Drone Infographic 2017: Beginner Drone Buying Guide 2 310

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I just finished working on an updated 2018 drone infographic  that underlines all the important aspects one should look for when buying a beginner quadcopter.

This year, brushless motor drones got cheaper, drones have more features than ever and more models seem to pop up everywhere.

That’s why I decided to create a visual guide so you won’t be confused when trying to pick your first drone.

I have also made this complete guide on how to buy a drone that should fit anyone’s needs.​

Many of the points in the infographic below aren’t only valid for beginner drones, but rather any kind of flying device, up to more advanced ones.

drone infographic 2017 - beginner buying guide

The main points underlined below are:​

  • Safety & Durability - No need to explain why a beginner needs to have a safe to fly drone and one that can handle crashes well.​
  • Battery Life - The best pleasures in life are short-lived, but when it comes to drones... things can always be better. A better battery life is almost always preffered, even though you could bring a few spare batteries along.​
  • Speed - No use in staying a lot of time in the air if you're piloting a slowpoke. Speed and power is what makes a drone entertaining and even beginner ones should have this option so you can at least have a taste of the drone racing world.​
  • Drone Portability - Drones are beautiful at any size and they come with advantages and disadvantages depending on that. Bigger can face stronger winds and carry larger batteries, while smaller can fly inside and maybe even fit in your pocket. ​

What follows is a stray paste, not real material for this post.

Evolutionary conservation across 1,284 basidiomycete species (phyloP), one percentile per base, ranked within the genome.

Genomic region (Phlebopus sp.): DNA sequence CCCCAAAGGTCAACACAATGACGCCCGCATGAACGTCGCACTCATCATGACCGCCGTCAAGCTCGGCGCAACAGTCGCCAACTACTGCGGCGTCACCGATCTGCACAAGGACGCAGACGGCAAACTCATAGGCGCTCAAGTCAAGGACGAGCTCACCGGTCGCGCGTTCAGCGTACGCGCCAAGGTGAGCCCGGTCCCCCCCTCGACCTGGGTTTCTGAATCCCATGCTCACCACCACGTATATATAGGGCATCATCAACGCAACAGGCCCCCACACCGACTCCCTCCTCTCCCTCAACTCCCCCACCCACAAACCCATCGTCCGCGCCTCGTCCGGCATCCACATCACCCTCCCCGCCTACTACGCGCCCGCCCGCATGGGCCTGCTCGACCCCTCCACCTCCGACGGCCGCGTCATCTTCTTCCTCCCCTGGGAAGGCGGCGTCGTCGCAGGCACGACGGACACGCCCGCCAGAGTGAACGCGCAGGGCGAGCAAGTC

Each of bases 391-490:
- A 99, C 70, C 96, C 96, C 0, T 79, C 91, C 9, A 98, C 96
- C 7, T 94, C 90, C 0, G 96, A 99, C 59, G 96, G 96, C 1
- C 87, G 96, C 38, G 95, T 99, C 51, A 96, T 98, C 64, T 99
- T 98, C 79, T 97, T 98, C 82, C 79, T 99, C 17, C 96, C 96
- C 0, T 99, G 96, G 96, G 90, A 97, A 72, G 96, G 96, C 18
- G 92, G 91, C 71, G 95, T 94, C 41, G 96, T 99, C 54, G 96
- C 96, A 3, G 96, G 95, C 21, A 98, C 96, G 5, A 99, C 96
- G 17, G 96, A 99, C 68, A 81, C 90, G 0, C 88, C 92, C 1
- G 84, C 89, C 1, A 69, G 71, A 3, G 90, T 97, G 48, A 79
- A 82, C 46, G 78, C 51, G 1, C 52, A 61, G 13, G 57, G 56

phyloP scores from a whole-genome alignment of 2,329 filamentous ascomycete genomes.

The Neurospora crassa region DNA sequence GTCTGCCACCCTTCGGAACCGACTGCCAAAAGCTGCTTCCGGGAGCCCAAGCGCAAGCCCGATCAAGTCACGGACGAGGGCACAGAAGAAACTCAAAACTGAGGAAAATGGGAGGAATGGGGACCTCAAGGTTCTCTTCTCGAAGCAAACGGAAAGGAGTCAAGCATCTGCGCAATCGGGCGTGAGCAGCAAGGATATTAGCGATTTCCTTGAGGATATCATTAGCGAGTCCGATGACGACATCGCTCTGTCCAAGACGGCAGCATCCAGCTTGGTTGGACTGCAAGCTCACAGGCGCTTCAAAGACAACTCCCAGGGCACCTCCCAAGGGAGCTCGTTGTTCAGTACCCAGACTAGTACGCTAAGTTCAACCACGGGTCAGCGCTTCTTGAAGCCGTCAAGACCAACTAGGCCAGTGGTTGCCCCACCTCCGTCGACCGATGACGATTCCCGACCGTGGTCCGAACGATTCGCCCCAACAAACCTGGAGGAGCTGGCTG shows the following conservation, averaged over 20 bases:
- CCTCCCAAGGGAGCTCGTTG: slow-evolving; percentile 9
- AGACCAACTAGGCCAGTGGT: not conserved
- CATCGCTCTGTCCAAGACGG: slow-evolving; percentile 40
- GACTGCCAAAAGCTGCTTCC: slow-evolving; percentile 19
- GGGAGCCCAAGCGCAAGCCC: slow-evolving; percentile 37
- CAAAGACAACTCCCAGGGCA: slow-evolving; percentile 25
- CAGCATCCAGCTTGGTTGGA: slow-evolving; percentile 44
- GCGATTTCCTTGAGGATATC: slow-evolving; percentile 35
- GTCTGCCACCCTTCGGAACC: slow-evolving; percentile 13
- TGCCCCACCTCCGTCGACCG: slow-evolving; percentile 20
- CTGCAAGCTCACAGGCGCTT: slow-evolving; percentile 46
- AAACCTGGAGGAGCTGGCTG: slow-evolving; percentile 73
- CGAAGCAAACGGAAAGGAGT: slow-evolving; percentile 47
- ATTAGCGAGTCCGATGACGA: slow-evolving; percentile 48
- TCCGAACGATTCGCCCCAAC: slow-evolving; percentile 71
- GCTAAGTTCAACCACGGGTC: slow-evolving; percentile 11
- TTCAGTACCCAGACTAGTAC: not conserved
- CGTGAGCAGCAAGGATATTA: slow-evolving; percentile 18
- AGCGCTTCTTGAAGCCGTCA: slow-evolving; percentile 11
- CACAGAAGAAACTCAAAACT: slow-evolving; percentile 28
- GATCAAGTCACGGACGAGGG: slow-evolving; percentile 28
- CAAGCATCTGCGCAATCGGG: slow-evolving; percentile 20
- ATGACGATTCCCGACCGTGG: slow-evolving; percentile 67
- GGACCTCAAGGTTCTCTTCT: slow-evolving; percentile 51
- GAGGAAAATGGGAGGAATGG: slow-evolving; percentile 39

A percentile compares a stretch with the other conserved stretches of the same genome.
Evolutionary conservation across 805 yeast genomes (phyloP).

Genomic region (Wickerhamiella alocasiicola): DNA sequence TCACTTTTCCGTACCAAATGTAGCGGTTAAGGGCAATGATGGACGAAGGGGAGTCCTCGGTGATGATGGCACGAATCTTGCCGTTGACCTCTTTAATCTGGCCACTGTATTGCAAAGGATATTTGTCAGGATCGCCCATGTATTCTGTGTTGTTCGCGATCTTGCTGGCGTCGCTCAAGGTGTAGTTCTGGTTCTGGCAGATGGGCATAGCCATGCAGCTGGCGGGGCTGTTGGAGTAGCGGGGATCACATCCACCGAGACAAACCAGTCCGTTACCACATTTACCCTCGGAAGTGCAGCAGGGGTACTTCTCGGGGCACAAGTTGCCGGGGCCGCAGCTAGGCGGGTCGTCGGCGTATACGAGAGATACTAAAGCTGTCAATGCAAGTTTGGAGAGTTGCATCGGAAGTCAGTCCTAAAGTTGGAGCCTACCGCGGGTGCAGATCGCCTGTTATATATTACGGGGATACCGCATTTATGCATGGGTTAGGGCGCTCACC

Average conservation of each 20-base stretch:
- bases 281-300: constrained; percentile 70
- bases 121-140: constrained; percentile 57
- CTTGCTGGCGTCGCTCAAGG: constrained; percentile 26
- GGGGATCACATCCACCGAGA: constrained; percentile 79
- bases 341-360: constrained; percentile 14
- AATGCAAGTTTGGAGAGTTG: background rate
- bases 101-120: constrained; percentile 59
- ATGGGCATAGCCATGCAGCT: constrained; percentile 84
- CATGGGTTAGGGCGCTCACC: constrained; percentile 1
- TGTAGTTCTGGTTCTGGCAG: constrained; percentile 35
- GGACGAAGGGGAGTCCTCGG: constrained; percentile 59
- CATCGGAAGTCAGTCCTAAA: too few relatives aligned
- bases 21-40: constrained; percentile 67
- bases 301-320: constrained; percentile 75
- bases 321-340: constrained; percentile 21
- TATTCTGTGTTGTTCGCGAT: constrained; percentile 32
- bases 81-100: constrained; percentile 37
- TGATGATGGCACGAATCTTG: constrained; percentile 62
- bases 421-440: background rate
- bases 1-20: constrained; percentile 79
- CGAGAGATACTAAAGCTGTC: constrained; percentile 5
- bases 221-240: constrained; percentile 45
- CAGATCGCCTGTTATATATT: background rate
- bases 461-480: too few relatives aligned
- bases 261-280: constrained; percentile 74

I haven't added a part about cameras because I don't believe necessary for a beginner drone to have one. Even more, I would not buying cheap camera drones (under $100) as they are very bad quality most of the time.
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Paul Archer
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best beginner drones in 2017 infographic

To conclude the previous message I have to say that I wouldn’t recommend anyone who hasn’t flown before to jump directly into more expensive quadcopters.

I’m underlining this because more expensive GPS drones are more stable and usually are easier to pilot, but that confidence might only be temporary and accidents are prone to happen.

So stick to a beginner drone that’s sturdy as hell and learn how to fly while destroying it in the process.

Don’t forget to share this 2017 drone infographic with your friends, they might just need some advice more than you do ;).

I'm a big drone enthusiast, the owner of DronesGator.com and I also make weekly videos on my drone YouTube channel.

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